Britain's Huawei ban will risk roughly £100bn in economic benefits and over 350,000 jobs outside London and Southeast UK over the next ten years, a report from research firm Assembly found on Wednesday.
A 5G rollout across the country "without delay" would provide three-quarters of economic benefit to regions outside London and the Southeast, with further gains to northeastern and northwestern regions along with the West Midlands, it read.
The Cost of the UK Huawei Ban
Effects of the ban on jobs would not be limited to the tech industry or tech hubs, but also white and blue collar workers, it said, adding citizens would lose £6,000 per household by 2030.
Northwestern regions may lose economic benefits of £16.9bn and 59,000 new jobs up to 2030, it revealed, adding London faced economic losses of £39.7bn and 139,000 jobs the same period.
The West Midlands would fail to realise economic gains of £13bn and 45,500 jobs, the report added.
The 5G rollout delay would slow advances in social equalisers such as remote healthcare and distance learning aimed at addressing shortages in key services amid the ongoing COVID-19 pandemic, it said.
According to the United Nations Development Programme, social equalisers reduce the "negative effects of economic inequality on health and other social outcomes, such as crime, educational proficiency and, in particular, social mobility".
Smart manufacturing and robotics were also "under threat", the report said, citing a 5G trial on detecting machinery faults and remote training in Worcestershire.
Knock on Effects of Tech Nationalism
Downing Street had already expected a three-year delay on Britain's 5G rollout due to restrictions on Huawei kit, Matthew Howett, principle analyst and founder of Assembly, said in a statement.
“The risk of course is that this will be felt by operator’s being forced to focus their deployments in more profitable urban centres and that would inevitably mean it takes longer to reach, and fully cover, more rural and remote parts of Britain with 5G. If this plays out there is a risk of a widened digital divide," he said.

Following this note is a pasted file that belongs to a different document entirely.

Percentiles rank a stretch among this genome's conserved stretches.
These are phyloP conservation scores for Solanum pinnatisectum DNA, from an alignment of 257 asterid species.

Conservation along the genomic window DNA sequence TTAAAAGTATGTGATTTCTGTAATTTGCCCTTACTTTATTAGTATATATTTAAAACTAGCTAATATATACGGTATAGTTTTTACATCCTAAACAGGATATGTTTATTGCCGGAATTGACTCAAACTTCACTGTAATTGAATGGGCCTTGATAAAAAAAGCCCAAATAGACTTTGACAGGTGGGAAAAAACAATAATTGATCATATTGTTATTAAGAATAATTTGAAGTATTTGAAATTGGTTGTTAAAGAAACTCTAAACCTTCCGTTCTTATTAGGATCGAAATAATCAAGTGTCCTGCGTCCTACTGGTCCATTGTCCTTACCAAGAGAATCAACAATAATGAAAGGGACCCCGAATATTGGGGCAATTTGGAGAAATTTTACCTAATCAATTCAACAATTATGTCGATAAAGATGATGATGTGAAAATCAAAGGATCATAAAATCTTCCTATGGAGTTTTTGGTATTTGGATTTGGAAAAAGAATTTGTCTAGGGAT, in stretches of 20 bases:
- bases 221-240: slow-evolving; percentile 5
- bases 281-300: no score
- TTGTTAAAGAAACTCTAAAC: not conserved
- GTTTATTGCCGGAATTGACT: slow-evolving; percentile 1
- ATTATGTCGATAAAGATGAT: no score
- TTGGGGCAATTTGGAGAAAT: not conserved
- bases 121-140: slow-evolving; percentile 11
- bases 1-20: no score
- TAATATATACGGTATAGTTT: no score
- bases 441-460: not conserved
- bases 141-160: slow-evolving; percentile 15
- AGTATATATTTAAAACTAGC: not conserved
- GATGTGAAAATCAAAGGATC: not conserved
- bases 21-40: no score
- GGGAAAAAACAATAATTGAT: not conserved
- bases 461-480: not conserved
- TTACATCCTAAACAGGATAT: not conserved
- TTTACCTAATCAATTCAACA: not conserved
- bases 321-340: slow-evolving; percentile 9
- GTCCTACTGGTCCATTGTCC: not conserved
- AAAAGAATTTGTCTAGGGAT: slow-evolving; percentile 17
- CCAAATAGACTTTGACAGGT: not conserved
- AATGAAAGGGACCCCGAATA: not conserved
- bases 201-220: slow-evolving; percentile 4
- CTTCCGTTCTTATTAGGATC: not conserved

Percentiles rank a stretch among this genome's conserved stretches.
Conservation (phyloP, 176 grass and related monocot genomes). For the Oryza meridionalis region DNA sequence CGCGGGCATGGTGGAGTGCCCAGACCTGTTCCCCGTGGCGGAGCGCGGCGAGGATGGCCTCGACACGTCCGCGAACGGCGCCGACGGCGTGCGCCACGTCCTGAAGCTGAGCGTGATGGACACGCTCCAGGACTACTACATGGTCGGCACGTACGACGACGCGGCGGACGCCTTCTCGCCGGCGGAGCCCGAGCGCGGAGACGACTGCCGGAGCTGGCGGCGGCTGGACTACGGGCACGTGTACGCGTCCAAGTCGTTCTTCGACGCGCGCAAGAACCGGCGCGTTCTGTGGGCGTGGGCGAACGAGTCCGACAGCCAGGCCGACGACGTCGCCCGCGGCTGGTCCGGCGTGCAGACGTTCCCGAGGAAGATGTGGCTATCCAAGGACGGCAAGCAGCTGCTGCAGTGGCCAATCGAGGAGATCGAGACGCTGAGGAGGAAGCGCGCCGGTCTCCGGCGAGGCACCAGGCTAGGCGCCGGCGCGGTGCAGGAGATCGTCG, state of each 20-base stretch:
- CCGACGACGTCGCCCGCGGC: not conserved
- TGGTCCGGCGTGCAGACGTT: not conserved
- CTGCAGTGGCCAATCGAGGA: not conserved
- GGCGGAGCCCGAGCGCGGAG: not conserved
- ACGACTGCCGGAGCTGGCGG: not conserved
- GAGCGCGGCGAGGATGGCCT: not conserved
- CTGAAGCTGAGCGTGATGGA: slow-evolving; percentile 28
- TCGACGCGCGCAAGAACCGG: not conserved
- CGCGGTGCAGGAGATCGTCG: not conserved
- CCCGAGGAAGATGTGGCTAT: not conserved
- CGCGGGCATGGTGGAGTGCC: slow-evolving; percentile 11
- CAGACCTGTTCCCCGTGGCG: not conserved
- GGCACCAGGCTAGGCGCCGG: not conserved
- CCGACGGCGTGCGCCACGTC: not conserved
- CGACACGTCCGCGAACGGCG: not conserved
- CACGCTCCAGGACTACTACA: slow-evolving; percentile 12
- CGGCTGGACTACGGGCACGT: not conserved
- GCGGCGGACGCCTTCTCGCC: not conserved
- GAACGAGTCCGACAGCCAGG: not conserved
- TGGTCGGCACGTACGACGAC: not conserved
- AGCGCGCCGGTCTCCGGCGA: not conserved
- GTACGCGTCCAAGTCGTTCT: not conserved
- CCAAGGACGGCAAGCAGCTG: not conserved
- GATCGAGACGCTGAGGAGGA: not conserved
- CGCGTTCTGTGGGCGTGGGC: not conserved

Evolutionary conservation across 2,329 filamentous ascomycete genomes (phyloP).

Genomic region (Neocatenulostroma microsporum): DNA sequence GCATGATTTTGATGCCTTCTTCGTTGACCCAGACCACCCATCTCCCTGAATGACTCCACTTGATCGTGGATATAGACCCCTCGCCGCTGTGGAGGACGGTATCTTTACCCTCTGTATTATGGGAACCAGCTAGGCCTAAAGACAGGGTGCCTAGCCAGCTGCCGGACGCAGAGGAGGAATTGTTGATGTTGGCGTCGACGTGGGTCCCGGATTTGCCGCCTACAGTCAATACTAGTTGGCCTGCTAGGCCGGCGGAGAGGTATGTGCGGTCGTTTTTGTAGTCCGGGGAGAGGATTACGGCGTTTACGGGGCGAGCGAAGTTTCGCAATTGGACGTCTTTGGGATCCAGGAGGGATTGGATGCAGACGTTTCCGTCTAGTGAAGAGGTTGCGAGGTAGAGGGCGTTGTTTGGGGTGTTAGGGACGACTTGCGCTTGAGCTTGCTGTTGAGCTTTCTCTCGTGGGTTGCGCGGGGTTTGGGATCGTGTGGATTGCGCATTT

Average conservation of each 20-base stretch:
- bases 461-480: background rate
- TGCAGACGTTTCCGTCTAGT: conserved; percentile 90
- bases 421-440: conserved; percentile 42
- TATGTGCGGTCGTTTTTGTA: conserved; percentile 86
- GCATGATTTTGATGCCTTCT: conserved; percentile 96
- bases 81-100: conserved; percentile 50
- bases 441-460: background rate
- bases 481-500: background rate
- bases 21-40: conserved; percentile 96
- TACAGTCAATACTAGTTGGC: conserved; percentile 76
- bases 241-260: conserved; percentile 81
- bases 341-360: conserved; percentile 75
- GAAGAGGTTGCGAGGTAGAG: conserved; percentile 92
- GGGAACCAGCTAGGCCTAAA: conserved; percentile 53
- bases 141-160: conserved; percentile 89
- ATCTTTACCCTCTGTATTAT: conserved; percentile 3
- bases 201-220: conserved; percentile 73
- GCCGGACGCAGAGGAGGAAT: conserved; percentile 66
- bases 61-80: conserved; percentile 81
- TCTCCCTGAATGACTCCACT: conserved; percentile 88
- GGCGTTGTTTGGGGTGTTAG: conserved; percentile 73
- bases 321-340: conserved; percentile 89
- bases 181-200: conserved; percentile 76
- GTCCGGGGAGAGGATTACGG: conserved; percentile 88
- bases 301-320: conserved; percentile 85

The UK government had set "ambitious targets" to improve internet connectivity across Britain by 2025, Victor Zhang, Vice-president of Huawei said in a statement.
"This research reveals how a 3-year delay in 5G roll-out will have a significant economic impact on every part of the UK, and highlights the consequences of failing to realise Britain’s full potential. Without global 5G leadership, Britain faces relegation to the digital slow lane, a job creation black hole and a wider digital divide,” he concluded.
When asked by Sputnik whether the consequences of the Huawei ban could extend to other countries with similar measures, Mr Howett replied that such restrictions in the UK would have "wider economic consequences for any country that currently is, or was planning to use Huawei in the roll-out of 5G".
“Of course that will be felt nationwide and it's not unreasonable to expect that it will impact regional economies in the same way it could do in the UK. The size of that economic hit will ultimately depend on the economic output of the country, the dependency on Huawei, and what the nation's own Government expects from 5G,” Howett concluded.
The news comes after Culture secretary Oliver Dowden announced in July a ban on new purchases of Huawei kit by the end of December, adding British telecoms would be forced to rip and replace Huawei kit from UK networks by 2027.
London reversed its decision on Huawei amid pressure from Trump administration in the ongoing US-China trade war, where the US blacklisted the Shenzhen-based firm along with ZTE and over 70 Chinese tech companies, citing national security risks without further explanation.
The Swedish Post and Telecom Authority (PTA) also excluded the Chinese telecoms giant in October from future auctions on mid-band 5G spectrum, sparking criticism from Huawei amid increasing tensions between Washington and Beijing.